Columnists > Mailbag


Issue: "History speaks," April 1, 2006


I want to commend you on your handling of the James Dobson/Ralph Reed misunderstanding ("Coushatta chronicle," "Tough questions," March 4). I heard Dr. Dobson's broadcast-and his frustration-and I knew that you would respond. I think the fact that you printed his remarks and your own explanation is the best demonstration of Christian brotherhood I've ever witnessed in the press. These days there is so much mudslinging, you all are a breath of fresh air. Thanks for being so candid.
-Rebecca Terry; Custer, Wash.

I was very disappointed in the way you handled the reporting of this story. I believe Mr. Minnery of Focus on the Family was right in refusing to further criticize Mr. Reed.
-Donna Mealoy; Cheboygan, Mich.

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I concur that Dr. Dobson is telling the truth and that others likely are not. I also concur with Marvin Olasky's stand in demanding excellence in reporting, verifying sources, and asking the hard questions. It would be deplorable if we only asked "unbelievers" the tough ones, leaving weak scrutiny for the body of Christ.
-Deborah Reed; Gastonia, N.C.

I am baffled that you continue to connect Focus on the Family to the Abramoff scandal. I do not trust your motives on this story.
-Nwokoma Opaigbeogu; Upper Marlboro, Md.

Neither the Republican Party nor our Christian leaders should be blindly followed. We Christians would be well served by standing by our principles, as both WORLD and your courageous reporter Jamie Dean are doing in exposing the wolves among us.
-Mike Holzknecht; Stockton, Mo.

I think Ralph Reed made a mistake by trusting a friend, and he grievously regrets that he was duped. I believe that Mr. Reed was genuine in his efforts to get rid of gambling casinos, and I do not believe he knew of his friend's wrong dealings.
-Billie Hale; Savannah, Ga.

To fear or not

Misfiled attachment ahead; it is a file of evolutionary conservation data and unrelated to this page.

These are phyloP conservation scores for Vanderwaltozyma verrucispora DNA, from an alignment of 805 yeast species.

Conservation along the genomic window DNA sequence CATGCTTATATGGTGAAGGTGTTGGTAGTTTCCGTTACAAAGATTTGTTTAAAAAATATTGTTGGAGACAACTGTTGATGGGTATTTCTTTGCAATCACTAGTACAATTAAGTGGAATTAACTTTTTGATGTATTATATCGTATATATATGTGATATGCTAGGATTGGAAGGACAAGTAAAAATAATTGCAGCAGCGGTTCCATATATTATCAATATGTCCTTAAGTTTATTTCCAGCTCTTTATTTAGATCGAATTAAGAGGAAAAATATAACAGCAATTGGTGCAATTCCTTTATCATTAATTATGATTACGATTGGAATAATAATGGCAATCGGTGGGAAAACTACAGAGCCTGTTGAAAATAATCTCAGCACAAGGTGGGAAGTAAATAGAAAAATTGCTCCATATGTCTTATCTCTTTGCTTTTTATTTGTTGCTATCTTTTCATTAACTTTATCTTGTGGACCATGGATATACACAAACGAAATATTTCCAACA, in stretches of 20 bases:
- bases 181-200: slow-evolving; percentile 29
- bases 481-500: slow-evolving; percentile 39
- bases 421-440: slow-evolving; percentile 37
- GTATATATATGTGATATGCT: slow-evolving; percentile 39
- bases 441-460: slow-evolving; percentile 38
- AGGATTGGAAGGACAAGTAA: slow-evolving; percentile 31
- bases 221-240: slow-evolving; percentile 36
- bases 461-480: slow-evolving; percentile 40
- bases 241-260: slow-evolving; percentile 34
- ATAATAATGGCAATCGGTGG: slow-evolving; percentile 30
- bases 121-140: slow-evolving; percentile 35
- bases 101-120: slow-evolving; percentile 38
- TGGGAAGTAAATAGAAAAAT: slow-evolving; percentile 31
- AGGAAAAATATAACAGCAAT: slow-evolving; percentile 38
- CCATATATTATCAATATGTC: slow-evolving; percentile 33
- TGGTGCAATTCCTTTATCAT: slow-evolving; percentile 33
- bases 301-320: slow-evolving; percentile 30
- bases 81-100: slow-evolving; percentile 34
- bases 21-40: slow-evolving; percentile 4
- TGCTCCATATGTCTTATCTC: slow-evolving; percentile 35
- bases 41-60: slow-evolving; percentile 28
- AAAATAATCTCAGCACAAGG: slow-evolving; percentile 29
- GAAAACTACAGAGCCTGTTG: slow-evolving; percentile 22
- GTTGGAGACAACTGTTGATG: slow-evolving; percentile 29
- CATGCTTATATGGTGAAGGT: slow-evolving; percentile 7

Because pro-homosexual groups who claim to be Christian reject the Bible's teaching, they are essentially no different from the Muslim group. Christian college presidents should allow them to come on campus ("Uninvited guests," March 4) but invite ex-homosexual organizations to be on campus, too, and have a panel discussion. These groups are like a mission field coming to the students. Christian colleges should have little to fear from traveling thought groups.
-L.L. West; Bolivar, Mo.

If I were a president of a traditional evangelical Christian college and either pro-homosexual or Muslim groups wanted to visit, as discerner and protector of the college's doctrine you can be sure that I would turn them down flat right at the door.
-Monica Schelfhout; Black Creek, Wis.

Because the Apostle Paul warns believers "not to associate" with sexually immoral people who claim to be believers, it is acceptable to host a homosexual group that does not claim to be Christian but not to host one that claims to be evangelical or Christian.
-Beth Daranciang; Seattle, Wash.


We have been discussing whether to cancel our subscription. Your March 4 issue, with its Quotables item describing an internet sting that captured 13 sexual predators, sealed it for us. Why any reader needs to know this information is unclear to me. It is obvious to us that WORLD has lost its way.
-David Houser; Granville, Ohio

R is for profit

Although R-rated films typically have a smaller box-office audience compared to family-friendly movies, this does not mean that R-rated films are less profitable ("Movies and the marketplace," March 4). So many "salacious" movies are getting made because they can cost far less to produce than blockbusters and so are often the most profitable.
-Keyser Soze; Chicago, Ill.

Love with money

Thank you to Mr. Singer ("The Singer challenge," March 4), whom God used to remind us to love God with our money, too.
-Esther Ziol; Pasadena, Calif.

Clear conscience

Thank God for the South Dakota legislature and Gov. Mike Rounds for passing a law banning all abortions except those required to save the life of the mother (The Buzz, March 4). Whether pro-life experts believe the ban was a step too soon or not, who can help but applaud the perseverance and principled leadership in South Dakota? Where do I sign up to buy land in the state with the clearest conscience in the union?
-Keith Williams; Marianna, Fla.

Big spenders

Regarding your story about the federal budget ("Political malpractice," Feb. 18), I remember President Bush trying to make some big changes in Social Security, and Congress had a hissy fit. Congress also voted to pass the obese, bloated Medicare bill. Congress is of no mind to reform anything, including its pork-barreling practices, and instead is trying to clamp down on grassroots watchdog organizations.
-Jean Whitmore; Okinawa, Japan


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